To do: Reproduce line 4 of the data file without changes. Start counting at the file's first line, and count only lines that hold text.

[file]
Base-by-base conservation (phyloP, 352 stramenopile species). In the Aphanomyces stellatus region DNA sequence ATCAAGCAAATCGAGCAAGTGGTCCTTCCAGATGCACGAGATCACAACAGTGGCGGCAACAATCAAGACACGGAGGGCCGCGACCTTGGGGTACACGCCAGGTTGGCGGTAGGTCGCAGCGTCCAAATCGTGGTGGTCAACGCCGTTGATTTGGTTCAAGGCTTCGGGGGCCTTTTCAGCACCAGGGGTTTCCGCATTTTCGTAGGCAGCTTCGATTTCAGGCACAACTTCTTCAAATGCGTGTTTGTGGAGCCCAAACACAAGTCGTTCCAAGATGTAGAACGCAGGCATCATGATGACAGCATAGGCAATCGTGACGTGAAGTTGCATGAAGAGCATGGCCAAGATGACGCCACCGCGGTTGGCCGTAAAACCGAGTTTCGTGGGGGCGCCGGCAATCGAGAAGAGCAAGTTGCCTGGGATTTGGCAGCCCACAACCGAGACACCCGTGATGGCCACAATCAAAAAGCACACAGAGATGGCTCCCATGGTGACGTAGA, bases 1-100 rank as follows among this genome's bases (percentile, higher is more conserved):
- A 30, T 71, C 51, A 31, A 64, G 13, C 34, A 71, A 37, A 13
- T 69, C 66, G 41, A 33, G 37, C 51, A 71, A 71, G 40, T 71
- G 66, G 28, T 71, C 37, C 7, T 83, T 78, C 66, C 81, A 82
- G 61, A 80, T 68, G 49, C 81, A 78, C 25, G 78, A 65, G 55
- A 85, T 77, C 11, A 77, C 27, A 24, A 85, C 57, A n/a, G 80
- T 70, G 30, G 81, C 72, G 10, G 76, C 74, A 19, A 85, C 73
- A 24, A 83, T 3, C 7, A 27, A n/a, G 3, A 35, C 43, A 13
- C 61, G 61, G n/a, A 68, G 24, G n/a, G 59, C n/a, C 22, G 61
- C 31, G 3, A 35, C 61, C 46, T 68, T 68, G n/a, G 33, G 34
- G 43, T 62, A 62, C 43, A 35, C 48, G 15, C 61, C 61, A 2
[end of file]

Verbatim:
- G 66, G 28, T 71, C 37, C 7, T 83, T 78, C 66, C 81, A 82